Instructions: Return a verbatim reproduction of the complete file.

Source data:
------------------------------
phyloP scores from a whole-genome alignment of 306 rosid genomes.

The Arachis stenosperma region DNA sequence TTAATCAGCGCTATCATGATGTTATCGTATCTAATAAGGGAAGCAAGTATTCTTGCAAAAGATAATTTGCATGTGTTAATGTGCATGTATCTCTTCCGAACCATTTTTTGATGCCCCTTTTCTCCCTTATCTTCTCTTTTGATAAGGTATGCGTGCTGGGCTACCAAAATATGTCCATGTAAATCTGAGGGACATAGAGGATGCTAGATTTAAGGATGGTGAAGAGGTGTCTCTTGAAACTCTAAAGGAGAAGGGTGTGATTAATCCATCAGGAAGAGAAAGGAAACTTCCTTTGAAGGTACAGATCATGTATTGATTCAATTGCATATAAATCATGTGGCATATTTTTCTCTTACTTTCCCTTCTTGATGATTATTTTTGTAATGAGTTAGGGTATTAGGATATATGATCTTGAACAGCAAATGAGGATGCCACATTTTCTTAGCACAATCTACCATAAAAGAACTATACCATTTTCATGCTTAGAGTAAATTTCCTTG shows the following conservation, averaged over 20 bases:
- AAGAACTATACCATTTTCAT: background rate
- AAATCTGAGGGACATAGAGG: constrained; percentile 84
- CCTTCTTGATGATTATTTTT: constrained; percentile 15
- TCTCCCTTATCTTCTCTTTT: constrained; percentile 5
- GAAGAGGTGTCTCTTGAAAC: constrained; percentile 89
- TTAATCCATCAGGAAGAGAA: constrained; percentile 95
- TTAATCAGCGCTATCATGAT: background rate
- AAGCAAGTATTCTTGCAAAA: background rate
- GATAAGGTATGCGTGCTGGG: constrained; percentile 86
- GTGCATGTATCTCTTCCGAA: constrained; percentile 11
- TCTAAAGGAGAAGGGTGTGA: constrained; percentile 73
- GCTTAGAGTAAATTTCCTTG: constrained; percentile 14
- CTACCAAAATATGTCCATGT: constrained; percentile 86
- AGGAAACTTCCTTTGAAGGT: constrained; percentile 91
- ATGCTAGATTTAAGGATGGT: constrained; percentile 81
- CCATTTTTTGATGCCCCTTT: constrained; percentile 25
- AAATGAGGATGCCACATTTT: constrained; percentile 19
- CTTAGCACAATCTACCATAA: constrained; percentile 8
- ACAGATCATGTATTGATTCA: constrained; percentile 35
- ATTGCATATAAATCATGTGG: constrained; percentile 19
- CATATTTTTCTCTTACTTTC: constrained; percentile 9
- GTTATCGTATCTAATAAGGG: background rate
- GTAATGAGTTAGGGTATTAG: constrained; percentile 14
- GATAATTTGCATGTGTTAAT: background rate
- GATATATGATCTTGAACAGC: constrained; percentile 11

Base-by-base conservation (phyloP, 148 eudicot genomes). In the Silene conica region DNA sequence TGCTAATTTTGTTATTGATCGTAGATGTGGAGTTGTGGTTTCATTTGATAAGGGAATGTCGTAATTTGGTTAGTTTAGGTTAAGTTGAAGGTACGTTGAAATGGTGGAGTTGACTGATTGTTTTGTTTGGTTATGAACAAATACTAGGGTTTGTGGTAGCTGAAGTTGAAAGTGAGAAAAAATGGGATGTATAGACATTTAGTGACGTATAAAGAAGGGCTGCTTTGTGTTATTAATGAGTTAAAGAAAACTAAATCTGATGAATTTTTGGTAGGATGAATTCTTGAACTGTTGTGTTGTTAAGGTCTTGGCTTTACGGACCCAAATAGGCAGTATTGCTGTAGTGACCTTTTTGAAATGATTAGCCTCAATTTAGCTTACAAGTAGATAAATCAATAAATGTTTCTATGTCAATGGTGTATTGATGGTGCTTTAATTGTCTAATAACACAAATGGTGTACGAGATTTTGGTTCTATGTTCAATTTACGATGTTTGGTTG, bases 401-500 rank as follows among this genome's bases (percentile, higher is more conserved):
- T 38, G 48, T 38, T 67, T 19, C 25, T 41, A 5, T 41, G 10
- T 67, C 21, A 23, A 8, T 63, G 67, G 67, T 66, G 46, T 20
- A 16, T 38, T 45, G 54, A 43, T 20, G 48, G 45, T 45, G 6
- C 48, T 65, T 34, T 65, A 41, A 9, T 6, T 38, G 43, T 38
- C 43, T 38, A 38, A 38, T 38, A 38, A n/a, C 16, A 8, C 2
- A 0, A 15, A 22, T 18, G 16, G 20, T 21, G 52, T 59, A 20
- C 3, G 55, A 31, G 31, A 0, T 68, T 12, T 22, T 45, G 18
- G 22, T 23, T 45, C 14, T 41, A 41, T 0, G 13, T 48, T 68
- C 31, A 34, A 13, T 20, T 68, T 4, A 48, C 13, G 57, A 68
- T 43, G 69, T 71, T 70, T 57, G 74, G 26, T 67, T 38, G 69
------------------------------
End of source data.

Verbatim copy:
phyloP scores from a whole-genome alignment of 306 rosid genomes.

The Arachis stenosperma region DNA sequence TTAATCAGCGCTATCATGATGTTATCGTATCTAATAAGGGAAGCAAGTATTCTTGCAAAAGATAATTTGCATGTGTTAATGTGCATGTATCTCTTCCGAACCATTTTTTGATGCCCCTTTTCTCCCTTATCTTCTCTTTTGATAAGGTATGCGTGCTGGGCTACCAAAATATGTCCATGTAAATCTGAGGGACATAGAGGATGCTAGATTTAAGGATGGTGAAGAGGTGTCTCTTGAAACTCTAAAGGAGAAGGGTGTGATTAATCCATCAGGAAGAGAAAGGAAACTTCCTTTGAAGGTACAGATCATGTATTGATTCAATTGCATATAAATCATGTGGCATATTTTTCTCTTACTTTCCCTTCTTGATGATTATTTTTGTAATGAGTTAGGGTATTAGGATATATGATCTTGAACAGCAAATGAGGATGCCACATTTTCTTAGCACAATCTACCATAAAAGAACTATACCATTTTCATGCTTAGAGTAAATTTCCTTG shows the following conservation, averaged over 20 bases:
- AAGAACTATACCATTTTCAT: background rate
- AAATCTGAGGGACATAGAGG: constrained; percentile 84
- CCTTCTTGATGATTATTTTT: constrained; percentile 15
- TCTCCCTTATCTTCTCTTTT: constrained; percentile 5
- GAAGAGGTGTCTCTTGAAAC: constrained; percentile 89
- TTAATCCATCAGGAAGAGAA: constrained; percentile 95
- TTAATCAGCGCTATCATGAT: background rate
- AAGCAAGTATTCTTGCAAAA: background rate
- GATAAGGTATGCGTGCTGGG: constrained; percentile 86
- GTGCATGTATCTCTTCCGAA: constrained; percentile 11
- TCTAAAGGAGAAGGGTGTGA: constrained; percentile 73
- GCTTAGAGTAAATTTCCTTG: constrained; percentile 14
- CTACCAAAATATGTCCATGT: constrained; percentile 86
- AGGAAACTTCCTTTGAAGGT: constrained; percentile 91
- ATGCTAGATTTAAGGATGGT: constrained; percentile 81
- CCATTTTTTGATGCCCCTTT: constrained; percentile 25
- AAATGAGGATGCCACATTTT: constrained; percentile 19
- CTTAGCACAATCTACCATAA: constrained; percentile 8
- ACAGATCATGTATTGATTCA: constrained; percentile 35
- ATTGCATATAAATCATGTGG: constrained; percentile 19
- CATATTTTTCTCTTACTTTC: constrained; percentile 9
- GTTATCGTATCTAATAAGGG: background rate
- GTAATGAGTTAGGGTATTAG: constrained; percentile 14
- GATAATTTGCATGTGTTAAT: background rate
- GATATATGATCTTGAACAGC: constrained; percentile 11

Base-by-base conservation (phyloP, 148 eudicot genomes). In the Silene conica region DNA sequence TGCTAATTTTGTTATTGATCGTAGATGTGGAGTTGTGGTTTCATTTGATAAGGGAATGTCGTAATTTGGTTAGTTTAGGTTAAGTTGAAGGTACGTTGAAATGGTGGAGTTGACTGATTGTTTTGTTTGGTTATGAACAAATACTAGGGTTTGTGGTAGCTGAAGTTGAAAGTGAGAAAAAATGGGATGTATAGACATTTAGTGACGTATAAAGAAGGGCTGCTTTGTGTTATTAATGAGTTAAAGAAAACTAAATCTGATGAATTTTTGGTAGGATGAATTCTTGAACTGTTGTGTTGTTAAGGTCTTGGCTTTACGGACCCAAATAGGCAGTATTGCTGTAGTGACCTTTTTGAAATGATTAGCCTCAATTTAGCTTACAAGTAGATAAATCAATAAATGTTTCTATGTCAATGGTGTATTGATGGTGCTTTAATTGTCTAATAACACAAATGGTGTACGAGATTTTGGTTCTATGTTCAATTTACGATGTTTGGTTG, bases 401-500 rank as follows among this genome's bases (percentile, higher is more conserved):
- T 38, G 48, T 38, T 67, T 19, C 25, T 41, A 5, T 41, G 10
- T 67, C 21, A 23, A 8, T 63, G 67, G 67, T 66, G 46, T 20
- A 16, T 38, T 45, G 54, A 43, T 20, G 48, G 45, T 45, G 6
- C 48, T 65, T 34, T 65, A 41, A 9, T 6, T 38, G 43, T 38
- C 43, T 38, A 38, A 38, T 38, A 38, A n/a, C 16, A 8, C 2
- A 0, A 15, A 22, T 18, G 16, G 20, T 21, G 52, T 59, A 20
- C 3, G 55, A 31, G 31, A 0, T 68, T 12, T 22, T 45, G 18
- G 22, T 23, T 45, C 14, T 41, A 41, T 0, G 13, T 48, T 68
- C 31, A 34, A 13, T 20, T 68, T 4, A 48, C 13, G 57, A 68
- T 43, G 69, T 71, T 70, T 57, G 74, G 26, T 67, T 38, G 69